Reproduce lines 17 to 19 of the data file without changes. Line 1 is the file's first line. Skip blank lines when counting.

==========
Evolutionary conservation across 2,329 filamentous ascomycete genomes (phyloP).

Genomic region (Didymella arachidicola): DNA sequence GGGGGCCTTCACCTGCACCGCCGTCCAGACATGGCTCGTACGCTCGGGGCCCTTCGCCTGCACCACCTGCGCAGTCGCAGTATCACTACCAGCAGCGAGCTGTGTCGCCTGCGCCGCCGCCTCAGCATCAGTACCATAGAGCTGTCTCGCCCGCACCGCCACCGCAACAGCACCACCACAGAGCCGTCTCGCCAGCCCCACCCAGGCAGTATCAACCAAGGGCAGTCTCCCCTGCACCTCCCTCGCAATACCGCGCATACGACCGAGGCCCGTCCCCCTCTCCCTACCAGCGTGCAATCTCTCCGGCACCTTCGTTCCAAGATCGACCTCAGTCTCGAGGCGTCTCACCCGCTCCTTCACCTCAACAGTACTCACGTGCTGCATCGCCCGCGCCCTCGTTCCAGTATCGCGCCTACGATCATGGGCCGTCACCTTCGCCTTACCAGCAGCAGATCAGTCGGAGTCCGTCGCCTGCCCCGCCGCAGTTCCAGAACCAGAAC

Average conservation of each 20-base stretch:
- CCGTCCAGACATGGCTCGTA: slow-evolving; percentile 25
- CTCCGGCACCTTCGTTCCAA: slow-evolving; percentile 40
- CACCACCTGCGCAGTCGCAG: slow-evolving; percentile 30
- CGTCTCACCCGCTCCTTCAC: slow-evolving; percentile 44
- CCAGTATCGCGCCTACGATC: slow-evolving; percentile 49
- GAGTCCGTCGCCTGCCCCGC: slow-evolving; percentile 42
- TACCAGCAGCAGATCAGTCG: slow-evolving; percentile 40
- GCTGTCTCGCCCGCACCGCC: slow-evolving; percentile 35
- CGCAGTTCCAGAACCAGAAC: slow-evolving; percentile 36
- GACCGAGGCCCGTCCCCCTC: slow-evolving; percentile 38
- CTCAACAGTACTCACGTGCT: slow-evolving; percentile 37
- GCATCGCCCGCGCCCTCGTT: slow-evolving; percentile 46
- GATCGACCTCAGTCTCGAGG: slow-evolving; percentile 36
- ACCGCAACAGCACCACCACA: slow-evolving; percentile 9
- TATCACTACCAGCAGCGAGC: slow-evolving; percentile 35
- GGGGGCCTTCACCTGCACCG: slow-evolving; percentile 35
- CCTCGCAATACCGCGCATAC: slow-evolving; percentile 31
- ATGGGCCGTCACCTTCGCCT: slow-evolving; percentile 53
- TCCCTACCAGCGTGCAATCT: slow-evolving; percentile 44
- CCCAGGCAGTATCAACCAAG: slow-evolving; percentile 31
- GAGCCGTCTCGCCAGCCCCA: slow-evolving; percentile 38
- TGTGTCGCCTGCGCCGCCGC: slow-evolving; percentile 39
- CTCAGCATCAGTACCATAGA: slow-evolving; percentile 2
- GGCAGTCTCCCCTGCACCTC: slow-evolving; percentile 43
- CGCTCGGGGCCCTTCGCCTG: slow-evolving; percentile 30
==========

- ACCGCAACAGCACCACCACA: slow-evolving; percentile 9
- TATCACTACCAGCAGCGAGC: slow-evolving; percentile 35
- GGGGGCCTTCACCTGCACCG: slow-evolving; percentile 35